By and large, Haydn's operas have, not without justification, fallen into desuetude apart from the occasional revival and recording; it would seem that perhaps the restrictions of scale imposed upon him by Eszterhaza and a certain retrograde conventionality of idiom, especially in comparison with the operas of his famous younger contemporary, meant that his stage works lacked the originality and appeal of his oratorios.
Nonetheless, we periodically hear laments from aficionados that we should hear more of Haydn's operas; certainly I was very pleasantly surprised by my recent acquaintance with his "Armida" (see my review) and this opera was thought to be good enough to be a vehicle for Maria Callas and Boris Christoff at the Santa Maria Maggiore theatre in Florence in 1951. Furthermore, while I have never been a fan of Christopher Hogwood's forays into Mozart's operas, I have certainly much enjoyed the collaboration between him and Bartoli in Handel's operas, such as in their "Rinaldo", and as "Orfeo ed Euridice", despite moments of surprising invention, is often rather more baroque than classical in its manner, his gifts are displayed to advantage here.
Haydn was freed from the constraints of composing for a small, provincial opera house and found he would have at his disposal resources on a London scale, consisting of a big orchestra and an equally sizeable chorus, plus soloists of the first rank, so he felt liberated and went to town, making "Orfeo" by far the largest scale opera he ever wrote. This one would surely suit a larger, modern stage, especially when its three principal roles are sung by voices of note, as in this recording from twenty years ago. Bartoli is astonishingly fleet, flexible and varied, and she eschews the mannerisms which have crept into her singing over the years. Uwe Heilmann's slightly tight tenor sounds at its best here and is more suited to this music than to Mozart; he is expressive and steady, his fast vibrato matching Bartoli's vibrancy perfectly - and, incidentally, his Italian sounds entirely idiomatic. A young and splendidly named Ildebrando D'Arcangelo brings his sonorous bass-baritone to bear upon some impressively hieratic - Masonic? - music for the king, Creonte.
The music itself is not always arresting but there is much which is both delightful and really dramatic; moments such as Euridice's death from the snake-bite and Orfeo's expressions of grief are very effective and affecting. Bartoli doubles up as both Euridice and the Sybil ("Genio"), convincingly arguing in a little essay that supplements H.C Robbins Landon's excellent and informative notes that the Sybil is a kind of alter ego of Orfeo's soul, accompanying him on his journey as Virgil accompanies Dante and disappearing with Euridice when he fails the test of will. She has one supremely challenging coloratura aria whose difficulties she surmounts triumphantly. Roberto Scaltriti's contribution to the chorus sounds superficially well enough but closer listening also explains why his career was curtailed, as there is noticeable constriction in his tonal production arising from his persistent habit of singing out of the side of his mouth. Otherwise, the supporting cast is excellent and the playing of the Academy of Ancient Music, by this date, flub-free and tangily incisive.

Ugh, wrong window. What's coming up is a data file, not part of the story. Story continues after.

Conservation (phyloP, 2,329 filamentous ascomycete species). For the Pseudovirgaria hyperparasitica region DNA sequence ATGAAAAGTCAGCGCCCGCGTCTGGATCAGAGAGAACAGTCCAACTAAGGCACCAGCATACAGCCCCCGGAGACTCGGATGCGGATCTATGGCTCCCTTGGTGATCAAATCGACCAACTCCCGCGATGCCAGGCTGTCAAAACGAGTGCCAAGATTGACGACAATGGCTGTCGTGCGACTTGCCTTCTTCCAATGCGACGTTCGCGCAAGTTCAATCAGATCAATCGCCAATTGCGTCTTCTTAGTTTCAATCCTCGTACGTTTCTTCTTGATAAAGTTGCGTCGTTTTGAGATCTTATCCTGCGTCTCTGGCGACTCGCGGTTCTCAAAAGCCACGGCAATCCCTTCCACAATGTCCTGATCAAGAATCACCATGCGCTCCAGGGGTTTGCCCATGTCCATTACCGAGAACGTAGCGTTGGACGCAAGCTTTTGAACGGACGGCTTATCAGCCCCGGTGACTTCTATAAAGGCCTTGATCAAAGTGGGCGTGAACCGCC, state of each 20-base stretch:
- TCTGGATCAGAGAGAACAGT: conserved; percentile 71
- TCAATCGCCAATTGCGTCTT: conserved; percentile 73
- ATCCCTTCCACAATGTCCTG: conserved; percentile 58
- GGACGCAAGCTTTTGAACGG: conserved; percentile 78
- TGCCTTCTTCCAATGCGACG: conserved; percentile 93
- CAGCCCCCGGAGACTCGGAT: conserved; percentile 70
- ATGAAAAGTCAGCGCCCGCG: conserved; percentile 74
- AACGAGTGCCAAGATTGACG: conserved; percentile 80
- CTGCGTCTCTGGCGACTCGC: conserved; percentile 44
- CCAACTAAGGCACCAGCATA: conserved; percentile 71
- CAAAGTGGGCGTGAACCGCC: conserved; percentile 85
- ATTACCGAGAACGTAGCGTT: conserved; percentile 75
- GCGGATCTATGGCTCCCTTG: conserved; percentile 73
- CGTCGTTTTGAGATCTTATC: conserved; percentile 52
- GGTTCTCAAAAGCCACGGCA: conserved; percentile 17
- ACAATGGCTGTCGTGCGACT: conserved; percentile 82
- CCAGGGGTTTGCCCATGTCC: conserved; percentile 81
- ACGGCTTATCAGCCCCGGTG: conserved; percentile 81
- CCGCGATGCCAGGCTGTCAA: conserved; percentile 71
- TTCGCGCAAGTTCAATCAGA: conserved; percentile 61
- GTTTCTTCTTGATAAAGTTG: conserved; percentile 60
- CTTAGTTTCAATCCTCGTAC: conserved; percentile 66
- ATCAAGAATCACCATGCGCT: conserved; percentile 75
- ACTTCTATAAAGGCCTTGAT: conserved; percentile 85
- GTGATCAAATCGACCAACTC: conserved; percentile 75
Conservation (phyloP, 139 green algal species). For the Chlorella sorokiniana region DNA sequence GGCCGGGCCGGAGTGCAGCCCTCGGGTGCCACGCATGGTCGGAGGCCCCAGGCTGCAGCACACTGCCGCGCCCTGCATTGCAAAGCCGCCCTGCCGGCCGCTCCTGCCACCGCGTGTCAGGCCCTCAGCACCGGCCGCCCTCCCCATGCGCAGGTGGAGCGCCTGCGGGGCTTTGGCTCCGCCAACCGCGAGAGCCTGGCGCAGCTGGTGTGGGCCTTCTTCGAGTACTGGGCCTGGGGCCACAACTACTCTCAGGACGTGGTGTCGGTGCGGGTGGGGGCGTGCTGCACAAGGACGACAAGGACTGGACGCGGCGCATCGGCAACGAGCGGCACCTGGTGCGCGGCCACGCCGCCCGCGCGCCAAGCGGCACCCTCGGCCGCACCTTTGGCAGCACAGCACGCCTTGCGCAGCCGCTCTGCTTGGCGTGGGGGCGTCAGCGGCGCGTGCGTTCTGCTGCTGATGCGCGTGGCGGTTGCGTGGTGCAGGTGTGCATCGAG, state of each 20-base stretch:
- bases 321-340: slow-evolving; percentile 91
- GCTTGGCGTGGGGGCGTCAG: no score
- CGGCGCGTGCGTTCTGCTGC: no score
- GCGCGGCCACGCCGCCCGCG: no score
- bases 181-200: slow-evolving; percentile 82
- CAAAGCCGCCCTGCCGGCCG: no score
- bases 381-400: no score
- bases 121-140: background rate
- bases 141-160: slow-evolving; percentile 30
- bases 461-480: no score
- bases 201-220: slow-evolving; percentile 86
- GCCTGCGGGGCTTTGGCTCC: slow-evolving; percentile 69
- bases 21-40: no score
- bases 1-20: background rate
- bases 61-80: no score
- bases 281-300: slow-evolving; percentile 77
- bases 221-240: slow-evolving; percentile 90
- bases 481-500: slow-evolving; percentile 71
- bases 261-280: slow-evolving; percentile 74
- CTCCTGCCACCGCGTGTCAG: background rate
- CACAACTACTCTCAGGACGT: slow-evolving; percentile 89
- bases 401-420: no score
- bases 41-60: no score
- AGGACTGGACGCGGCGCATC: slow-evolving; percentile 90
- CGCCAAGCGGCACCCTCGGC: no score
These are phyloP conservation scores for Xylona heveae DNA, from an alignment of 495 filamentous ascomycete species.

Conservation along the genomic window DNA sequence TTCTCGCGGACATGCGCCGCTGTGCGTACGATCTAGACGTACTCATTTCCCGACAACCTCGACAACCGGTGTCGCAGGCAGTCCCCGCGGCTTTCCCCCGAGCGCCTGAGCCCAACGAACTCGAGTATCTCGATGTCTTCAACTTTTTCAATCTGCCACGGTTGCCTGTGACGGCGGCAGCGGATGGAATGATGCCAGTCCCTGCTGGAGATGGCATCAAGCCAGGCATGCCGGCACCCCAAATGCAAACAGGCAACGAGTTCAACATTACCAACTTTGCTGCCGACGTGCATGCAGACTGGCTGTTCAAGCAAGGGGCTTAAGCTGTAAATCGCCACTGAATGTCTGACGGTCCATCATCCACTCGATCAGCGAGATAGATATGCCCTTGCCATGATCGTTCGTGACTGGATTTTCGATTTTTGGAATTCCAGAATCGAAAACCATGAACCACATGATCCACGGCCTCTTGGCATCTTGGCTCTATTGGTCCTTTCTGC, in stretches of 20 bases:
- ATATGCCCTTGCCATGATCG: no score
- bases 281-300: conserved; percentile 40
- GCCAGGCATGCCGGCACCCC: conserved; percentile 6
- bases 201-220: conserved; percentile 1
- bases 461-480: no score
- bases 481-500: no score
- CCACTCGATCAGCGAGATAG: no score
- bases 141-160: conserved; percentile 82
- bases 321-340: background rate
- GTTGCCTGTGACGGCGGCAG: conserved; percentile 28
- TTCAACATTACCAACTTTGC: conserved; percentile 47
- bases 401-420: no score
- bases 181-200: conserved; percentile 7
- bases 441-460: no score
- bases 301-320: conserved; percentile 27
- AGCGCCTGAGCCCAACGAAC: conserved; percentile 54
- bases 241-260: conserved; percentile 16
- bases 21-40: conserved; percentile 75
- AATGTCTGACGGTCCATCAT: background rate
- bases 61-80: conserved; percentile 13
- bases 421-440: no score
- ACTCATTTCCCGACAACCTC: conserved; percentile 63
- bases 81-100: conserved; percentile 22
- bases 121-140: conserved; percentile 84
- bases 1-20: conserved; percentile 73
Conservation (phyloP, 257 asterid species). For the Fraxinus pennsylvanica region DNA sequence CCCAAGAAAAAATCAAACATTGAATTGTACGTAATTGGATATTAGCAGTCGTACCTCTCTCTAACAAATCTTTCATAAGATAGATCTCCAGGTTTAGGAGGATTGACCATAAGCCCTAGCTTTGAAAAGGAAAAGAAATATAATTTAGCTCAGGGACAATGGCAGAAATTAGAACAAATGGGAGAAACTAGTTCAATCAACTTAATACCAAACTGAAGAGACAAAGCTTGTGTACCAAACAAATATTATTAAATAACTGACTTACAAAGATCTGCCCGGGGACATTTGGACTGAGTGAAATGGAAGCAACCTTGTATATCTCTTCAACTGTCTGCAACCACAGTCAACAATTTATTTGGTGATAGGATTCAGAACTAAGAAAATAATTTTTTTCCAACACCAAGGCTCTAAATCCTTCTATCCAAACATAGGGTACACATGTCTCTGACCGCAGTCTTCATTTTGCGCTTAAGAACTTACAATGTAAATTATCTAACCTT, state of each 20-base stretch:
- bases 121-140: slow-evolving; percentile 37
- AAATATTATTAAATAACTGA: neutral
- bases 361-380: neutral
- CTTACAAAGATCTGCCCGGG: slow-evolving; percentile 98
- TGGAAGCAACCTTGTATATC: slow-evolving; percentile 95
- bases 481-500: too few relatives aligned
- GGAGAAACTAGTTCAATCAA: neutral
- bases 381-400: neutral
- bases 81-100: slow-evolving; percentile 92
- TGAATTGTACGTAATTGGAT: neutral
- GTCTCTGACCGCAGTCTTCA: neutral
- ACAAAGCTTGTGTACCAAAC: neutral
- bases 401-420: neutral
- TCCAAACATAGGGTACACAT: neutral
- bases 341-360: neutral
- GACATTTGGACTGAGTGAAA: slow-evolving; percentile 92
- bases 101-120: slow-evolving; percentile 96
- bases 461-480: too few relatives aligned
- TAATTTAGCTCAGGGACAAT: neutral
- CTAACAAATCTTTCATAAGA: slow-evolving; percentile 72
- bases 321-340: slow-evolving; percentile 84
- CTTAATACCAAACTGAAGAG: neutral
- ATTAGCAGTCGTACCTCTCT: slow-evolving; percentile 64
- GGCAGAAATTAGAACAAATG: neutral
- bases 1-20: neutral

My thanks to a friend who heard this being broadcast and, loving the music, alerted me to its existence.
One of Haydn's best lyrical works. Written on commission by Solomon (same patron of the London symphonies) for performance in London. Strong Handel influence in the choruses and early Mozart operas in the arias ( La finta Gardiniera comes to mind many times while listening to this performance). In fact Haydn, just before leaving on the commission for this work, was spending a lot of time with Mozart, who was writing The Magic Flute; and you can hear strains of the music of the Magic flute also (when Orfeo calms the savages for example). Ceclia Bartoli sings Euridice, with well articulated and modulated emotional coloratura extremes. Uwe Heilman sings Orfeo with great agility and virility. All the minor roles are well sung too. Hogwood directs an elegant orchestra and chorus of Ancient Music creating an eloquent interpretation. Recommended to understand Haydn's operatic talents better, and an highly enjoyable tragic love story.